Regional internet registrar APNIC today revealed it had reached the last in its pool of IPv4 addresses, triggering rationing for its remaining supply.
Allocations will now be limited to a maximum of 1,024 new addresses to each member, and applicants will have to meet an application criteria, APNIC said.
“Considering the ongoing demand for IP addresses, this date effectively represents IPv4 exhaustion for many of the current operators in the Asia-Pacific region,” APNIC director general Paul Wilson said. “From this day onwards IPv6 is mandatory for building new internet networks and services.”
He said the policy was designed to ensure that new operators can secure enough IPv4 address space to start operations, and to leave enough address space for the transition to IPv6. But he cautioned the plan will not be enough to maintain Asia's internet development rates with IPv4 alone.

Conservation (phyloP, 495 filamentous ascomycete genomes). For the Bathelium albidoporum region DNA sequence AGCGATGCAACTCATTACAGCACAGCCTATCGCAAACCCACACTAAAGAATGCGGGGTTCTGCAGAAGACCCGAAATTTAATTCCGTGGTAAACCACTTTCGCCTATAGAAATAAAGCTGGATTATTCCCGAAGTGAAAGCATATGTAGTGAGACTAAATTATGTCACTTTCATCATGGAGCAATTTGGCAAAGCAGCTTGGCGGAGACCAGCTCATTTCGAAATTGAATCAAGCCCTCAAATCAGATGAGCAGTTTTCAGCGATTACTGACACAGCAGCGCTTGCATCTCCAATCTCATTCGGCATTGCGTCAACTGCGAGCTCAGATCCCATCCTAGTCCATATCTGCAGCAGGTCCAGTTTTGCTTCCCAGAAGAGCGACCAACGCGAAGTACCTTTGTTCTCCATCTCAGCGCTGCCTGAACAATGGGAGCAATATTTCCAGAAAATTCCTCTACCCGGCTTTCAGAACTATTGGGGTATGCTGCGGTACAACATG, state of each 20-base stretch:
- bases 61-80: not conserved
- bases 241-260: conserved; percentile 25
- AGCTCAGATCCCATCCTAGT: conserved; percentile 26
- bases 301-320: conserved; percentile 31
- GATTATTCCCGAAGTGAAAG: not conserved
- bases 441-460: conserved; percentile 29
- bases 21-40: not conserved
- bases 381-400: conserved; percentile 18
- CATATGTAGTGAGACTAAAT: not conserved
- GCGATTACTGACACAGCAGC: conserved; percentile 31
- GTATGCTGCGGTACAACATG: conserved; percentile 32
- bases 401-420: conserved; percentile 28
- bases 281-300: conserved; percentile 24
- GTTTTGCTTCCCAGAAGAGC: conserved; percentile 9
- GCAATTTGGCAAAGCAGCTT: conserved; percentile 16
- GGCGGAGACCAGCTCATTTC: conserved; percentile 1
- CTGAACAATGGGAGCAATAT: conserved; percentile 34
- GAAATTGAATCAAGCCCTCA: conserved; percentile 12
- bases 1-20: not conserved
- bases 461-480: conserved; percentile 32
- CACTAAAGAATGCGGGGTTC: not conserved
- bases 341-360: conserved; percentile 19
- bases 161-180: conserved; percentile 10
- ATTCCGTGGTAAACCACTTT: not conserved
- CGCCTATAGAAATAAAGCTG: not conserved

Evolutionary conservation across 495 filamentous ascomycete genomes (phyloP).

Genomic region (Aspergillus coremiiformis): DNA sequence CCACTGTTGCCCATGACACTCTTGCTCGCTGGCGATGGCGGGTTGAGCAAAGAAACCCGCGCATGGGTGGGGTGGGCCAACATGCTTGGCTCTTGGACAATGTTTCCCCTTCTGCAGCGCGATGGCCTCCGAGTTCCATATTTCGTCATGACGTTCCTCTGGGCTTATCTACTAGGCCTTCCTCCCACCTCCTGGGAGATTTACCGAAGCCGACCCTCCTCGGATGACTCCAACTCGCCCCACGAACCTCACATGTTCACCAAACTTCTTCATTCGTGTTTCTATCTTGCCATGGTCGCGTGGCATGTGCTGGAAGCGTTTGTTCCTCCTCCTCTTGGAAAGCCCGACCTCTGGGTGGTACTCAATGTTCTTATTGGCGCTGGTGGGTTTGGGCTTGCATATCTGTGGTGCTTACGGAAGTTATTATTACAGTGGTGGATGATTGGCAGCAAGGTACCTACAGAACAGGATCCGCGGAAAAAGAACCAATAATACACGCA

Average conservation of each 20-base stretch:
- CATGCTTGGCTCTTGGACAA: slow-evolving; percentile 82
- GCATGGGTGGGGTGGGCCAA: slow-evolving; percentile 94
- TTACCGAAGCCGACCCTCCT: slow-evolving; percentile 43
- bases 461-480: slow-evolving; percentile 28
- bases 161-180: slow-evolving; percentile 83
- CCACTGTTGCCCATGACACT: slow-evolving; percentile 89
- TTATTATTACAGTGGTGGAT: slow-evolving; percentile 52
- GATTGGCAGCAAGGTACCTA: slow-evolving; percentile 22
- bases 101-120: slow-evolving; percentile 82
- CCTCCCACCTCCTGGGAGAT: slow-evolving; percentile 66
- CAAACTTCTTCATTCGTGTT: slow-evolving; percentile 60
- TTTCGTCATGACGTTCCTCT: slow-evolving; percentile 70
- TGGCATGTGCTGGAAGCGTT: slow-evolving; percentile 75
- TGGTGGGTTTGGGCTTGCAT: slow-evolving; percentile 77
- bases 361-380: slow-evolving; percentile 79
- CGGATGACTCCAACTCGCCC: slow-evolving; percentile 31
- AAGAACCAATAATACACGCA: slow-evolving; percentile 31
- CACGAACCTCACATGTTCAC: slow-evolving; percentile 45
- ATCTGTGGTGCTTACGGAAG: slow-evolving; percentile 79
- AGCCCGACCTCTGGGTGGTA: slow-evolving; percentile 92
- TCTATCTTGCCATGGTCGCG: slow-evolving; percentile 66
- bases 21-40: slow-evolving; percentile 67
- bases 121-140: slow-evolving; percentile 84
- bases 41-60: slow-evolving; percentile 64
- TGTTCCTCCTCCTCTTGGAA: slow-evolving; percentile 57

“APAC must quickly become the leader in IPv6 deployment so that it can maintain strong internet growth rates in large maturing economies such as India and China,” he said. “Any organization that wishes to remain viable must push forward with their IPv6 deployment.”
The NRO assigned the last of five blocks of around 16.7 million IPv4 addresses to each of the regional internet registries in February.
Microsoft paid $7.5 million to buy 666,624 IPv4 addresses from Nortel last month, leading to speculation that a “gray market” for IPv4 address sales between companies is starting to emerge.